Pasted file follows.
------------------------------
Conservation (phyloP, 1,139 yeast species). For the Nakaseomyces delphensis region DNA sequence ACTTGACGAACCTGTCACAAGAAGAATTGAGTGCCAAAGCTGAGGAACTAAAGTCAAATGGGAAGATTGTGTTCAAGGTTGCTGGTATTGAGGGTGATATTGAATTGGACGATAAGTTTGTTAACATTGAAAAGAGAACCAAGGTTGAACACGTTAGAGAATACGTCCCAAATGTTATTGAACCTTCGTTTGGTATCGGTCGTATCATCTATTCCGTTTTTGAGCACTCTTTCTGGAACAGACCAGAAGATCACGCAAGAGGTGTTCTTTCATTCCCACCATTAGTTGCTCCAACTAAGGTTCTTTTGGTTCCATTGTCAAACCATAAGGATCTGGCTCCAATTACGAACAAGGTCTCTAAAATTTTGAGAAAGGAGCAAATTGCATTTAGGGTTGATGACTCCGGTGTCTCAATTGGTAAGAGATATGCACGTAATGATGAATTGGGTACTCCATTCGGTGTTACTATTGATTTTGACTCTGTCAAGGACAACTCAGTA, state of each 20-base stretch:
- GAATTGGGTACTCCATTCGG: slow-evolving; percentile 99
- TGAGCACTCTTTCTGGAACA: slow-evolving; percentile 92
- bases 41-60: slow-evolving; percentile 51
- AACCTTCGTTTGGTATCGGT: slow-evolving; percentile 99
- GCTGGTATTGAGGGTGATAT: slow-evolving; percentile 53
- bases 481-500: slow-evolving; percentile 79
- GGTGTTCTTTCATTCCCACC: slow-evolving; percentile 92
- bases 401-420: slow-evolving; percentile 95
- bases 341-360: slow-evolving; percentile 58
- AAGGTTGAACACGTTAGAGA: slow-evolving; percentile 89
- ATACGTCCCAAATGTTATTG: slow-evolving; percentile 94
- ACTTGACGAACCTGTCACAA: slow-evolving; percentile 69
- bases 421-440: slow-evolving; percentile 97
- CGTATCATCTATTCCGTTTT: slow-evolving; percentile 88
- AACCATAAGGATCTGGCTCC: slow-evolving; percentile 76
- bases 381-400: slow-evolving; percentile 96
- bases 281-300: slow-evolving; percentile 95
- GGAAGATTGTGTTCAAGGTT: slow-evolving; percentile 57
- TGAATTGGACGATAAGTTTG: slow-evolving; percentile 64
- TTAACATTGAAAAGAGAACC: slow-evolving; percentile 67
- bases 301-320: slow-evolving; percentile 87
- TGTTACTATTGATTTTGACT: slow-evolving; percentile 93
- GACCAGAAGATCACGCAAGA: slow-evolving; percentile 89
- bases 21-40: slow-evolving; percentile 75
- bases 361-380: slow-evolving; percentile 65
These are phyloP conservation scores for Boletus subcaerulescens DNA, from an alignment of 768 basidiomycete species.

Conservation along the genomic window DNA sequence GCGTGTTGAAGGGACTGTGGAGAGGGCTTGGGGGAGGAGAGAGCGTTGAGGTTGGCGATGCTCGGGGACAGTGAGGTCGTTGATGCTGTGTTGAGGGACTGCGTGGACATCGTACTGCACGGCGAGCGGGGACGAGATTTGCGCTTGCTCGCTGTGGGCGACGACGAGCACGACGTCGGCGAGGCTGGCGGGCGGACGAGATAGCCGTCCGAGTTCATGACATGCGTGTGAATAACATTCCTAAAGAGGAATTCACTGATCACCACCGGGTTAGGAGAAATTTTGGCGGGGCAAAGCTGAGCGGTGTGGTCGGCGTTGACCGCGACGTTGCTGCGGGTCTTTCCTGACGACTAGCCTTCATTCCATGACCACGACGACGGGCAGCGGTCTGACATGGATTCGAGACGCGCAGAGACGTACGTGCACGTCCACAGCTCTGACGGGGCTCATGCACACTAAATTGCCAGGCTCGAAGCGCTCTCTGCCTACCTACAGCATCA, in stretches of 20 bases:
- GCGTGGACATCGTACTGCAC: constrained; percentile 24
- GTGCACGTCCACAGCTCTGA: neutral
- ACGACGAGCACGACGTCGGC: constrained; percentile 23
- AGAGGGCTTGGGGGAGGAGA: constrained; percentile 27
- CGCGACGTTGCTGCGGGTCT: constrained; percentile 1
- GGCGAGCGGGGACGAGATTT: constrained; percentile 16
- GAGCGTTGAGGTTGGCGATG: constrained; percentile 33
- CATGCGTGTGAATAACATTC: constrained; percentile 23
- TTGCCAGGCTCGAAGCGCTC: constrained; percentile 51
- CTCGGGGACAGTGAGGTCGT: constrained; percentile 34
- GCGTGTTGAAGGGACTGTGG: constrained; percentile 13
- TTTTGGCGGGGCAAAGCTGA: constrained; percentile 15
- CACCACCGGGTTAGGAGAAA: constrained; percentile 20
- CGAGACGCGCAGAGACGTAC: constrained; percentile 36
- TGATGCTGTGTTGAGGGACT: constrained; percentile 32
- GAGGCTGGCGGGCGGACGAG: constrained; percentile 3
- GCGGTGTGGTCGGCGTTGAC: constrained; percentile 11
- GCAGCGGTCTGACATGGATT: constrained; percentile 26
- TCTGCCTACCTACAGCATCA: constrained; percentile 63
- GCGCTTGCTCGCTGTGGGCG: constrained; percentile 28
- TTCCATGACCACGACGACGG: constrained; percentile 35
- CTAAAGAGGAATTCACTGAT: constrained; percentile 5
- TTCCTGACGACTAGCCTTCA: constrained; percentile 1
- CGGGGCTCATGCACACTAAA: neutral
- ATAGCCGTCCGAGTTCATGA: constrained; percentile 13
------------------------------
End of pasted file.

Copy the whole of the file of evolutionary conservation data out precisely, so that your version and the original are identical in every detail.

Conservation (phyloP, 1,139 yeast species). For the Nakaseomyces delphensis region DNA sequence ACTTGACGAACCTGTCACAAGAAGAATTGAGTGCCAAAGCTGAGGAACTAAAGTCAAATGGGAAGATTGTGTTCAAGGTTGCTGGTATTGAGGGTGATATTGAATTGGACGATAAGTTTGTTAACATTGAAAAGAGAACCAAGGTTGAACACGTTAGAGAATACGTCCCAAATGTTATTGAACCTTCGTTTGGTATCGGTCGTATCATCTATTCCGTTTTTGAGCACTCTTTCTGGAACAGACCAGAAGATCACGCAAGAGGTGTTCTTTCATTCCCACCATTAGTTGCTCCAACTAAGGTTCTTTTGGTTCCATTGTCAAACCATAAGGATCTGGCTCCAATTACGAACAAGGTCTCTAAAATTTTGAGAAAGGAGCAAATTGCATTTAGGGTTGATGACTCCGGTGTCTCAATTGGTAAGAGATATGCACGTAATGATGAATTGGGTACTCCATTCGGTGTTACTATTGATTTTGACTCTGTCAAGGACAACTCAGTA, state of each 20-base stretch:
- GAATTGGGTACTCCATTCGG: slow-evolving; percentile 99
- TGAGCACTCTTTCTGGAACA: slow-evolving; percentile 92
- bases 41-60: slow-evolving; percentile 51
- AACCTTCGTTTGGTATCGGT: slow-evolving; percentile 99
- GCTGGTATTGAGGGTGATAT: slow-evolving; percentile 53
- bases 481-500: slow-evolving; percentile 79
- GGTGTTCTTTCATTCCCACC: slow-evolving; percentile 92
- bases 401-420: slow-evolving; percentile 95
- bases 341-360: slow-evolving; percentile 58
- AAGGTTGAACACGTTAGAGA: slow-evolving; percentile 89
- ATACGTCCCAAATGTTATTG: slow-evolving; percentile 94
- ACTTGACGAACCTGTCACAA: slow-evolving; percentile 69
- bases 421-440: slow-evolving; percentile 97
- CGTATCATCTATTCCGTTTT: slow-evolving; percentile 88
- AACCATAAGGATCTGGCTCC: slow-evolving; percentile 76
- bases 381-400: slow-evolving; percentile 96
- bases 281-300: slow-evolving; percentile 95
- GGAAGATTGTGTTCAAGGTT: slow-evolving; percentile 57
- TGAATTGGACGATAAGTTTG: slow-evolving; percentile 64
- TTAACATTGAAAAGAGAACC: slow-evolving; percentile 67
- bases 301-320: slow-evolving; percentile 87
- TGTTACTATTGATTTTGACT: slow-evolving; percentile 93
- GACCAGAAGATCACGCAAGA: slow-evolving; percentile 89
- bases 21-40: slow-evolving; percentile 75
- bases 361-380: slow-evolving; percentile 65
These are phyloP conservation scores for Boletus subcaerulescens DNA, from an alignment of 768 basidiomycete species.

Conservation along the genomic window DNA sequence GCGTGTTGAAGGGACTGTGGAGAGGGCTTGGGGGAGGAGAGAGCGTTGAGGTTGGCGATGCTCGGGGACAGTGAGGTCGTTGATGCTGTGTTGAGGGACTGCGTGGACATCGTACTGCACGGCGAGCGGGGACGAGATTTGCGCTTGCTCGCTGTGGGCGACGACGAGCACGACGTCGGCGAGGCTGGCGGGCGGACGAGATAGCCGTCCGAGTTCATGACATGCGTGTGAATAACATTCCTAAAGAGGAATTCACTGATCACCACCGGGTTAGGAGAAATTTTGGCGGGGCAAAGCTGAGCGGTGTGGTCGGCGTTGACCGCGACGTTGCTGCGGGTCTTTCCTGACGACTAGCCTTCATTCCATGACCACGACGACGGGCAGCGGTCTGACATGGATTCGAGACGCGCAGAGACGTACGTGCACGTCCACAGCTCTGACGGGGCTCATGCACACTAAATTGCCAGGCTCGAAGCGCTCTCTGCCTACCTACAGCATCA, in stretches of 20 bases:
- GCGTGGACATCGTACTGCAC: constrained; percentile 24
- GTGCACGTCCACAGCTCTGA: neutral
- ACGACGAGCACGACGTCGGC: constrained; percentile 23
- AGAGGGCTTGGGGGAGGAGA: constrained; percentile 27
- CGCGACGTTGCTGCGGGTCT: constrained; percentile 1
- GGCGAGCGGGGACGAGATTT: constrained; percentile 16
- GAGCGTTGAGGTTGGCGATG: constrained; percentile 33
- CATGCGTGTGAATAACATTC: constrained; percentile 23
- TTGCCAGGCTCGAAGCGCTC: constrained; percentile 51
- CTCGGGGACAGTGAGGTCGT: constrained; percentile 34
- GCGTGTTGAAGGGACTGTGG: constrained; percentile 13
- TTTTGGCGGGGCAAAGCTGA: constrained; percentile 15
- CACCACCGGGTTAGGAGAAA: constrained; percentile 20
- CGAGACGCGCAGAGACGTAC: constrained; percentile 36
- TGATGCTGTGTTGAGGGACT: constrained; percentile 32
- GAGGCTGGCGGGCGGACGAG: constrained; percentile 3
- GCGGTGTGGTCGGCGTTGAC: constrained; percentile 11
- GCAGCGGTCTGACATGGATT: constrained; percentile 26
- TCTGCCTACCTACAGCATCA: constrained; percentile 63
- GCGCTTGCTCGCTGTGGGCG: constrained; percentile 28
- TTCCATGACCACGACGACGG: constrained; percentile 35
- CTAAAGAGGAATTCACTGAT: constrained; percentile 5
- TTCCTGACGACTAGCCTTCA: constrained; percentile 1
- CGGGGCTCATGCACACTAAA: neutral
- ATAGCCGTCCGAGTTCATGA: constrained; percentile 13